A DEQ project manager told Hatewatch that three days after reaching that deal, a group of militiamen came through the construction site during midday hours in violation of the deal: “Fortunately, my guys were on their toes and nobody got hurt,” she said. The incident spurred further promises to stay off the roads during work hours, and so far, she said, those promises have been kept.
Townfolk say three or four different shifts of campers have come and gone at the mine, with a crew of “III Percenters” from Idaho being the most persistent presence. Initially, a crew of militiamen from Oregon who had been involved in the earlier attempted “showdown” over a silver mine on federal land near Grants Pass was heavily involved in organizing the Lincoln affair, but by late August they had mostly gone back home.
Several reporters have attempted to approach the operation and have been severely rebuffed. Marshall Swearingen, writing for the High Country News, was able to arrange an escort through the DEQ job site, but was rebuffed by the guardsmen he met at the gate to the mine site.
“The operatives forcefully tell me to not take photos,” he wrote. “They will not tell me their names. The man with the angry stare has a radio, and it crackles to life. He answers with a radio handle of ‘Warthog,’ or maybe War Hog — he won't say.
Similarly, Rebecca Schoenkopf, a reporter for Wonkette, was unable to make it past the motel room used by the militiamen as a gathering point. The “Patriot” code-named “Mouse” who greeted her and her husband turned hostile when they identified themselves as liberals and began stonewalling them harshly: “I’m not talking to you. I want your word you won’t write anything that happened in here.”
He concluded the interview: “This did not happen. If you write down anything I said in here, I will call you a liar.”
The dispute over the Montana mine dates back years, to a court hearing in which Kornec lost his original 1872-mining-law-based surface rights to the mine. Kornec is something of a celebrated hermit, though in Lincoln – which is still trying to recover its reputation from its most infamous resident, Ted Kacynski – that is not necessarily an admirable thing.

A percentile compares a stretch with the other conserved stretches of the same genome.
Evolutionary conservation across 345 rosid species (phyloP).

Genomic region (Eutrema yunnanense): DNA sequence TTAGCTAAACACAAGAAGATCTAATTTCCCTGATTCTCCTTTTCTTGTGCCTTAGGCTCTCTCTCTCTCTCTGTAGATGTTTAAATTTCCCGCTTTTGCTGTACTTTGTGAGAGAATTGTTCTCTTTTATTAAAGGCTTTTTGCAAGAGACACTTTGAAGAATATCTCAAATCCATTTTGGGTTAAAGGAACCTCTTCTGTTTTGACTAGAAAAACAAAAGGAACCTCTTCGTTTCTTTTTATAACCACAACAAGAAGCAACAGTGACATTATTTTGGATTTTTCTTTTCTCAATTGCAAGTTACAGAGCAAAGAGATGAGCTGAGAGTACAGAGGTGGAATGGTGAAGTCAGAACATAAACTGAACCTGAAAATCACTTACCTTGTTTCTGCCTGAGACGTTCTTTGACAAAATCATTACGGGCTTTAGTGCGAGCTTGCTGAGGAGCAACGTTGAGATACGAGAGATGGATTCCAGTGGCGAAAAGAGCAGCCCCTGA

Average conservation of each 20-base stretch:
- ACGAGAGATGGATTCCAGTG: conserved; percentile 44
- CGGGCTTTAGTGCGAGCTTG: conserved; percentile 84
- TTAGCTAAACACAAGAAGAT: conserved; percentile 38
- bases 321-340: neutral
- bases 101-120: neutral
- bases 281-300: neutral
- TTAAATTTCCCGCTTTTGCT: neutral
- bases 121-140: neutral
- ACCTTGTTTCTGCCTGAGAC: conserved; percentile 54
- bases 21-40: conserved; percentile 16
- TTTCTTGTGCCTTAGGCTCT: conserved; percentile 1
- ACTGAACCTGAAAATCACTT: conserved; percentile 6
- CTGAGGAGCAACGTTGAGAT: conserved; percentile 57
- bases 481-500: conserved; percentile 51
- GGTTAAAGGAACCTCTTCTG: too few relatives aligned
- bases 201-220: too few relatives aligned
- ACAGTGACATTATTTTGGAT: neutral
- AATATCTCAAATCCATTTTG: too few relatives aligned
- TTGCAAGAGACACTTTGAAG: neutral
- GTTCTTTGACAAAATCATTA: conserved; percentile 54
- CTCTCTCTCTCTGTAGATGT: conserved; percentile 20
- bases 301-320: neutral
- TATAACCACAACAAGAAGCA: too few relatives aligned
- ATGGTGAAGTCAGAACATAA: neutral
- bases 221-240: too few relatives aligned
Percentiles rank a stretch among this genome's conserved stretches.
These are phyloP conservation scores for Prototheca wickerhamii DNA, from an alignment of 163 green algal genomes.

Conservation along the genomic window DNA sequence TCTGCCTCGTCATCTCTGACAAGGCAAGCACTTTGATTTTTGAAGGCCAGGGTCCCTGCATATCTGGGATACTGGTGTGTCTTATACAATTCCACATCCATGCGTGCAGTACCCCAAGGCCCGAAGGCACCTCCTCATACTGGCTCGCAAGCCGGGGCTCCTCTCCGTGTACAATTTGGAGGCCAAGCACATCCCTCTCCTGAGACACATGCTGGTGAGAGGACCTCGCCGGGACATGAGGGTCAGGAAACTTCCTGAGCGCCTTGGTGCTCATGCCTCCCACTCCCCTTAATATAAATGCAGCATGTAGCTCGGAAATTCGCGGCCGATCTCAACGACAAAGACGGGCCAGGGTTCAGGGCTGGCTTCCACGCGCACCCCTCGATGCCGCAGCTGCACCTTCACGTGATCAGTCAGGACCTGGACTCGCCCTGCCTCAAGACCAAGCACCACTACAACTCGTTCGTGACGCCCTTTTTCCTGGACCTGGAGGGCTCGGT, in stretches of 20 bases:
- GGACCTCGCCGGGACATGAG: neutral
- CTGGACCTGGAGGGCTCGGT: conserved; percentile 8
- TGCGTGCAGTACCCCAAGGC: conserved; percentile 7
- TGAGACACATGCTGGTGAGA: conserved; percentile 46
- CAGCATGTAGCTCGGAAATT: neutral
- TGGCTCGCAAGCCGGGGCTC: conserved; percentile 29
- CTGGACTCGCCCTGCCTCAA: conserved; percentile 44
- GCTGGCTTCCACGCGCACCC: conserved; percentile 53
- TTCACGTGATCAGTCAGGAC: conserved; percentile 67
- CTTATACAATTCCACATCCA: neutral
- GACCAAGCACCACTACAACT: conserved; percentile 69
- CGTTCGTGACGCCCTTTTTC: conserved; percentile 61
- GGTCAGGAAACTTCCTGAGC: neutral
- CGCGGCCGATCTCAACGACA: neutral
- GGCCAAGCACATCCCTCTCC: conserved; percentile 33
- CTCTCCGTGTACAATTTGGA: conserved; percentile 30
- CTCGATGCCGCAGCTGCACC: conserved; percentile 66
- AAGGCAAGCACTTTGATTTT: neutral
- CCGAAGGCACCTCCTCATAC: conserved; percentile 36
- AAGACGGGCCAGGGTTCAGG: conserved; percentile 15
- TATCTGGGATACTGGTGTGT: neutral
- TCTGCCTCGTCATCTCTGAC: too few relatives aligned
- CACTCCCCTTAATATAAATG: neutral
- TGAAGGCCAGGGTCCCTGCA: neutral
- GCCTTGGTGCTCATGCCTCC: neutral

The presence of an armed threat in the dispute is as strangely detached from the realities of mining on federal land as was the case in Grants Pass, where the mine owners were claiming that the Bureau of Land Management was threatening to burn down their operation, while in fact the dispute was still very much in the paper phase and undergoing adjudication. The Oath Keepers and their cohorts there, in fact, rolled up their camp and declared victory simply upon receiving a judicial hearing for their appeal – a hearing that had long been scheduled before the “showdown.”
On Aug. 11, the Department of Justice filed a lawsuit against the mine owners over the dispute, thereby guaranteeing that Kornec and Natto would get their day in court. And indeed, the Oath Keepers declared victory by having the lawsuit filed against their friends – but then also vowed to remain in Montana until the miners receive their first day in court, too.
"We will continue to remain vigilant and on site and make sure what we achieved yesterday is upheld," spokesman Chris McIntire, a leader of the Idaho contingent, told reporters.
So far, the encampment has remained calm and free of incident – unlike in Oregon, when a report of a mysterious helicopter sparked a short-lived panic in the Patriot encampment and had truckloads of men bristling with weaponry prowling the roads near the mine.
The nearby forest fires, the large Forest Service camp, and the thick haze all put a particular damper on the heated rhetoric that rolled into town along with the armed Patriots, much of it anger directed at the federal government. That kind of talk sounded hollow and ill-tempered at a time when people in western Montana were being reminded that the objects of this antigovernment animus were also their neighbors – in fact, were the very neighbors everyone was depending upon to keep their homes and their livelihoods intact, even as it seemed as if the whole state were afire.
A columnist for the nearby Helena newspaper noted that a commenter on its reportage of the Lincoln standoff caught the gist of the general sentiment there.
“Might as well inform you that my family is ranching and we are certainly NOT a militia, or training anyone in weapons handling. And when we are mad at the Forest Service or BLM, we go see them or ask them to come out and we can talk. That's how Montanans are known for solving things. ...
"Those public servants are our neighbors -- they buy groceries where we do and go to church with us. Our kids are in school together. They are Montanans.
"They are not my enemy."